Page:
From an article in Tech Digest, I see that British company xVista “has developed the U.K.’s first portable iris scanning and verification system which is small enough to fit into a standard camera phone (see left), creating the possibility of handheld security devices in airports and for secure financial transactions on mobile devices.”
The software scans and maps the iris’ characteristics and the image can be transmitted to a central computer database for security checks in the future, the company’s Web site says.
“A standard, 256 Mb mobile phone memory card will be able to hold over 250,000 separate iris templates and from a database of 1,000,000 irises, it will take less than one second for it to verify an individual iris,” xVista says.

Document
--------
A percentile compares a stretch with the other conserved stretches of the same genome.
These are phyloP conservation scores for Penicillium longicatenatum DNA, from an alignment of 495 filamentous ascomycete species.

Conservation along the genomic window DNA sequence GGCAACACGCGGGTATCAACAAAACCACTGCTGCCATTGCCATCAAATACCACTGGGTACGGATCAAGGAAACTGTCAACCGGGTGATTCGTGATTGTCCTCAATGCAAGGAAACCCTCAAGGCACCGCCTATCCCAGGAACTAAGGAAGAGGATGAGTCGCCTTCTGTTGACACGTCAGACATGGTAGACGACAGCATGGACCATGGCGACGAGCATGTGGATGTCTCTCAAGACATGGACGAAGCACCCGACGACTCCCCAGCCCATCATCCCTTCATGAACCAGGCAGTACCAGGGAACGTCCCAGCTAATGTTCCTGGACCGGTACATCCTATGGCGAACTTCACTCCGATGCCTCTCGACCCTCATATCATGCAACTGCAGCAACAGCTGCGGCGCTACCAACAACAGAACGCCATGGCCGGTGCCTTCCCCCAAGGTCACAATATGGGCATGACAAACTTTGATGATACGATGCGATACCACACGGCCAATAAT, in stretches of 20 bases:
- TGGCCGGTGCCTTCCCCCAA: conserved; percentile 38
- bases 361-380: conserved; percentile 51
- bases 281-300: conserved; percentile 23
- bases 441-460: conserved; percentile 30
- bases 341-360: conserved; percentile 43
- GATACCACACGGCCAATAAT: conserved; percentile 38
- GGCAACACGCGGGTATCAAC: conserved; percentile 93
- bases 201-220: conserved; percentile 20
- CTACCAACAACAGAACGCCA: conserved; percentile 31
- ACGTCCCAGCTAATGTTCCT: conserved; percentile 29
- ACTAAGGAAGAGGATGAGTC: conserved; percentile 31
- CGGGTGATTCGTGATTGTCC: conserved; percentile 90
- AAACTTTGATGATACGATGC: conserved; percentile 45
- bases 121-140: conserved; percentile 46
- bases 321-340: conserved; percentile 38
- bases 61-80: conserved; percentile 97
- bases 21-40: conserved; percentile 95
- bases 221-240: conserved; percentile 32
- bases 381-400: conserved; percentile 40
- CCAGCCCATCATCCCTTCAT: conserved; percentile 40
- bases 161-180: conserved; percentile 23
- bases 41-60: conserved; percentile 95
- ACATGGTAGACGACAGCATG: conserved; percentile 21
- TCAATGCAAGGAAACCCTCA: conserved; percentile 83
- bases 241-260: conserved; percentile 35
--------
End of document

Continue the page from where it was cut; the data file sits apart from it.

Accuracy compared to other methods
The company says the chances of two irises matching is about one in seven million. Tests by the U.K. passport service in 2005 found that scanning irises was the most accurate type of biometric security with a 96 percent success rating, the company says.
This compares to an 81 percent accuracy for fingerprints and 69 percent for facial recognition.